The center dot is my 100-yard zero and the corresponding dots are set for drop out to 500 yards. With the app, there is a lot more that you can do with or without a BDX rangefinder. However, only with a BDX rangefinder can you get wind holds. In the app, you can input data for environmental factors and custom ballistics for up to 25 shooter profiles.
Since there are LEDs on only the windage and elevation crosshairs, the holdover points extending from them do not illuminate. Instead, you follow along the “lines” of the illuminated dots to meet up at the corresponding aiming point. That is the dot that you will use for the conditions and distance.
What came as a surprise was that the Sierra6 needed two CR2032 batteries to operate. I thought Sig was being nice and threw in a spare for free – uh, wrong. After only a few days of playing with it, I was already down one bar, so it’s fair to say that the Sierra6 with its Bluetooth is a power hog. Word of warning – keep some spares with your gear.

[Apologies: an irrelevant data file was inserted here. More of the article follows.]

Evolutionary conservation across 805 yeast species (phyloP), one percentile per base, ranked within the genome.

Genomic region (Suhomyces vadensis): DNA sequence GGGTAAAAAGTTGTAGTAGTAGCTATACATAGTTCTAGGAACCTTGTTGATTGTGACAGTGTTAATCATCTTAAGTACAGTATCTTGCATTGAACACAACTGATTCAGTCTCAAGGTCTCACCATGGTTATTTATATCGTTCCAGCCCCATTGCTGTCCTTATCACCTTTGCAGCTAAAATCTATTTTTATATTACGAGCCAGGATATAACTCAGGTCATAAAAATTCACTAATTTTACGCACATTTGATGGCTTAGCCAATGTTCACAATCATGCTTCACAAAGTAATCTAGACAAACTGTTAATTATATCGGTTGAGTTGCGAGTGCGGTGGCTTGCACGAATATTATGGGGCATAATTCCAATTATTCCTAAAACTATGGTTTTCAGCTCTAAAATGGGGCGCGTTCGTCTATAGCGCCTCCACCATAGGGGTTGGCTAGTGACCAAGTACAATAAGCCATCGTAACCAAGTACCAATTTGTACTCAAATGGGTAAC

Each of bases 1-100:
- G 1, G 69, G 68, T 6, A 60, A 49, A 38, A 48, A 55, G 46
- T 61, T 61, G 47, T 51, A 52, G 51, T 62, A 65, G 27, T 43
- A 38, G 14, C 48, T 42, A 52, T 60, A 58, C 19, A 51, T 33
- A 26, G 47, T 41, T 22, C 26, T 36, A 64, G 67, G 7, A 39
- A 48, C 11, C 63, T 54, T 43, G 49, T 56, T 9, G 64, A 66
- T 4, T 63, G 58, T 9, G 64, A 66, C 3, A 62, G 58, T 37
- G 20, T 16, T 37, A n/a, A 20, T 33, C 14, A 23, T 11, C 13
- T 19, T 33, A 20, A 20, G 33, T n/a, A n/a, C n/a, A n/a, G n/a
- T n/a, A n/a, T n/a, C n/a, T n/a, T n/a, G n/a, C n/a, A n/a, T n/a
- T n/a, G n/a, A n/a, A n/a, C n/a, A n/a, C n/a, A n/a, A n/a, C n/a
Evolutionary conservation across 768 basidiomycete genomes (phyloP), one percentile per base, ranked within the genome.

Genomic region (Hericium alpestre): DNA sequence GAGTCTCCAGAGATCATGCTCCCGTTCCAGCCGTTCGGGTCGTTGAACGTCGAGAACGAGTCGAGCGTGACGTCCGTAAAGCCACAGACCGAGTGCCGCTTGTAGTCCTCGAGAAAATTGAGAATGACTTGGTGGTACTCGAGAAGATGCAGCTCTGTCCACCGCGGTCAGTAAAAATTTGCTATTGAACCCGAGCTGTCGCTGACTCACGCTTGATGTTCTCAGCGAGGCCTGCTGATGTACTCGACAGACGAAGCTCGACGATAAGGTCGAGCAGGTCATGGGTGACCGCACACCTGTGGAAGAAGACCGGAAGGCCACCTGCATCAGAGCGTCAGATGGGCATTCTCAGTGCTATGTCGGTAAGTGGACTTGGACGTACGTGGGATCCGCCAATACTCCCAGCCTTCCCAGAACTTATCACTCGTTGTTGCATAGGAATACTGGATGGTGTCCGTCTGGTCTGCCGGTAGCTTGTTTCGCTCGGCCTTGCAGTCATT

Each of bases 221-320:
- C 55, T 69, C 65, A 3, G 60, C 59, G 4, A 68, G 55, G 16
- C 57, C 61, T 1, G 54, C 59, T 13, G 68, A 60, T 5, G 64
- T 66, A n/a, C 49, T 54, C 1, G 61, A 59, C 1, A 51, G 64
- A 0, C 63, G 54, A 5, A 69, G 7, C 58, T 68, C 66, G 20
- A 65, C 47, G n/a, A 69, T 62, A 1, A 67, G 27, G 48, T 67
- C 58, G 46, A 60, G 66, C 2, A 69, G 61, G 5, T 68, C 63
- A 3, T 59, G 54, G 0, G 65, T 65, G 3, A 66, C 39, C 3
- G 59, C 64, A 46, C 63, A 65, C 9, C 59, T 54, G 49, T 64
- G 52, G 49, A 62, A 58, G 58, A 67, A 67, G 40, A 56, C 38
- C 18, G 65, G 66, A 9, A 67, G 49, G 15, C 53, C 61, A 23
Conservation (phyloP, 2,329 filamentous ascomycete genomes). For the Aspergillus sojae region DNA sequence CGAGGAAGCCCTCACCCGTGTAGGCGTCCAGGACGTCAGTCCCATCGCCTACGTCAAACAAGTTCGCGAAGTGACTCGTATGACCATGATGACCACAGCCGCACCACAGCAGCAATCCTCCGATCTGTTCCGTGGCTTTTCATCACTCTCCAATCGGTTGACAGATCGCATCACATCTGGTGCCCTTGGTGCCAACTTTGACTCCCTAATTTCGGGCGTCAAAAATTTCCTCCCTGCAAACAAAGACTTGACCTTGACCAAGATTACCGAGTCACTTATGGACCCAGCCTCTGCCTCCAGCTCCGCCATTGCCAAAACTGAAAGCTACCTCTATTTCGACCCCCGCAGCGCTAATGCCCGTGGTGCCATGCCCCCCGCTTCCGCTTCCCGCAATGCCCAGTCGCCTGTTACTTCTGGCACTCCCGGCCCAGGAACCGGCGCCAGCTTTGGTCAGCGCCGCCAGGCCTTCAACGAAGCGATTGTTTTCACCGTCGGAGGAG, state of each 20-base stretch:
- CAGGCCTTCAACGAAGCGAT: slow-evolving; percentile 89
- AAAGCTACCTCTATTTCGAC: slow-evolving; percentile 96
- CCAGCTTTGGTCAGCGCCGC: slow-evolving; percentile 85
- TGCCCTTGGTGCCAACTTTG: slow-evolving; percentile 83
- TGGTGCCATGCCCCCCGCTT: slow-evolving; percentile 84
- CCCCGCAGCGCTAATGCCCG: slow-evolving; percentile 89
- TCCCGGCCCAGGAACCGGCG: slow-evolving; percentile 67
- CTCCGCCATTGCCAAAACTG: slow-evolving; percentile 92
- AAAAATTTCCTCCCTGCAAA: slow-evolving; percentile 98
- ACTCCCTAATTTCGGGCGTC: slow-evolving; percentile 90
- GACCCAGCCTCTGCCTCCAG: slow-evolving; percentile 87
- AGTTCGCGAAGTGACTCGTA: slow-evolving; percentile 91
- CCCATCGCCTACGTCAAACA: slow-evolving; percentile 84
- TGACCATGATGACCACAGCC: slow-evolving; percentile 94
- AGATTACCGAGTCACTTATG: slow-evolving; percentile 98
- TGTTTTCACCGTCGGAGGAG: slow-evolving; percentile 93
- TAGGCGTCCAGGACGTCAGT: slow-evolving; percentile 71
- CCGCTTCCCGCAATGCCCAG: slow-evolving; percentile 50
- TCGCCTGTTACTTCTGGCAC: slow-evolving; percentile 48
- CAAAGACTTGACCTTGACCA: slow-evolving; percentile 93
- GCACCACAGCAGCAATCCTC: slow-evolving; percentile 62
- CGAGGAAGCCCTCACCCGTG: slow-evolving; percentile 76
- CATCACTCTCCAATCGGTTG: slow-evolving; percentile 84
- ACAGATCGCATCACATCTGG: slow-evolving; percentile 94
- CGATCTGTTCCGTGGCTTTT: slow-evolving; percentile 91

You can tell how much life is left in the batteries when you turn the illumination on. It runs through a power cycle, and you’ll see bars illuminate that run up the elevation crosshair starting from the bottom. Four bars indicate full battery life.
The illumination is very good and bright enough to see at minimum power. I didn’t use it at the range as the crosshairs are bold and I’d even say borderline thick when I’m aiming for 1” squares at 100 yards.
It has max illumination of 10 levels with the first two compatible with night vision. There are power OFF settings before setting 1 and after 10. I like both OFF settings because the knob has stiff resistance – maybe a little rigid for me but not bad enough to complain about it… much.
I mounted the Sierra6 with the Vortex Sport Cantilever Mount on an AR-15 without issue. It sat at a perfect height that I didn’t have to remove my UTG flip-up rear sight. I put a few hundred rounds downrange with this setup.
On a CVA Wolf muzzleloader, the cantilever mount sat really high to allow the objective bell to clear the rear open sight. This would easily be remedied by removing the sights, but the muzzleloader doesn’t belong to me, so I wasn’t about to mess with it.